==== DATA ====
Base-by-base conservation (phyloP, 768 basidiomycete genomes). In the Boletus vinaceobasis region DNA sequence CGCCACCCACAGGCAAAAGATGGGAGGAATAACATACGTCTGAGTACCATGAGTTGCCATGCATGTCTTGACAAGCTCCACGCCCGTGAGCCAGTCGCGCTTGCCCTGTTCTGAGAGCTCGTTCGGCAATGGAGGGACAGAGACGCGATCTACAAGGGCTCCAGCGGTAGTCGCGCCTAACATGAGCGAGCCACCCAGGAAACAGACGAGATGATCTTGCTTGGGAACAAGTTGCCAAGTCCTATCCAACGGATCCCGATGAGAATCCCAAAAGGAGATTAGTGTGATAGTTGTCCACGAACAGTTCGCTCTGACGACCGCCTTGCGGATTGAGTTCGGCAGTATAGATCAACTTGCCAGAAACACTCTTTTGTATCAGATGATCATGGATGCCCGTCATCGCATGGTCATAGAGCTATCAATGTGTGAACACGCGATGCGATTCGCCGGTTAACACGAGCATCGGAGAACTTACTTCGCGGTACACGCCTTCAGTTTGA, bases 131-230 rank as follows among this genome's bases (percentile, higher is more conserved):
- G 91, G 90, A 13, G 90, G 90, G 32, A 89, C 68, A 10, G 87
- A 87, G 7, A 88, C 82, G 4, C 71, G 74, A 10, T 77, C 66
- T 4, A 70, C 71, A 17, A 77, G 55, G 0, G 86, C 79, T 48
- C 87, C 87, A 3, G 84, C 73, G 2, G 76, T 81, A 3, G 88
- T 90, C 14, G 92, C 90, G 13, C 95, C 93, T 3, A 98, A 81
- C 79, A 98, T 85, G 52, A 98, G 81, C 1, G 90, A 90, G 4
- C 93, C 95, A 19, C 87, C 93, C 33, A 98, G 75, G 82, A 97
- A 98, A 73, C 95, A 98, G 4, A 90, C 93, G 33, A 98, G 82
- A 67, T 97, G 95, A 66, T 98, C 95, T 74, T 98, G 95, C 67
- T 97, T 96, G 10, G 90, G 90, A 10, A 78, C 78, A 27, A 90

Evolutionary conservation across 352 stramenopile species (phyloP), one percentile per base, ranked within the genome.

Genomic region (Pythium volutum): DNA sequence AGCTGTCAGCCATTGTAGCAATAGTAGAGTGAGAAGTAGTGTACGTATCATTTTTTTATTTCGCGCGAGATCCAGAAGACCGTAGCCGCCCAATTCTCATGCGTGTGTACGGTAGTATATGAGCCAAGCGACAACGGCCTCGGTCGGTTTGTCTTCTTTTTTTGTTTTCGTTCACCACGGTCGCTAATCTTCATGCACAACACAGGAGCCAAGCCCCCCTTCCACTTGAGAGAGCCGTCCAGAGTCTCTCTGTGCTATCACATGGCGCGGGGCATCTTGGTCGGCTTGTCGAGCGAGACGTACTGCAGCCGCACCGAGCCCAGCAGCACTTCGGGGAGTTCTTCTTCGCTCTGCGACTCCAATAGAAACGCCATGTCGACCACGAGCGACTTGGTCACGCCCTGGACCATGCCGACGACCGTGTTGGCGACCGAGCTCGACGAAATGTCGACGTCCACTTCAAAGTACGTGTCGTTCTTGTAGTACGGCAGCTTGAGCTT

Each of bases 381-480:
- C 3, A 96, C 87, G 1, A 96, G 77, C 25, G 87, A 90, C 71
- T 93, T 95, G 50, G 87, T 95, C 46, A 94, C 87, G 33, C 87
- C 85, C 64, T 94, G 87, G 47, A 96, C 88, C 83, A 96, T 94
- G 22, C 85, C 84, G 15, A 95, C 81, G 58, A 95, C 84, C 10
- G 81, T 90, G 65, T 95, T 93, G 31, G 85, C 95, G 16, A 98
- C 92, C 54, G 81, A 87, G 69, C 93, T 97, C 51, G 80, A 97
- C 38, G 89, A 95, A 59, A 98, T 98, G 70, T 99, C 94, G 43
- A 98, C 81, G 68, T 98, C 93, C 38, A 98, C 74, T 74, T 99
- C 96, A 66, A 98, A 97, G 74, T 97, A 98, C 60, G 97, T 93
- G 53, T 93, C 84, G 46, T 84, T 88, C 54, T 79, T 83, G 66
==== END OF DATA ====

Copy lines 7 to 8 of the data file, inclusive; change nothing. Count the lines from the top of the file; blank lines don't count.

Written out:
- C 79, A 98, T 85, G 52, A 98, G 81, C 1, G 90, A 90, G 4
- C 93, C 95, A 19, C 87, C 93, C 33, A 98, G 75, G 82, A 97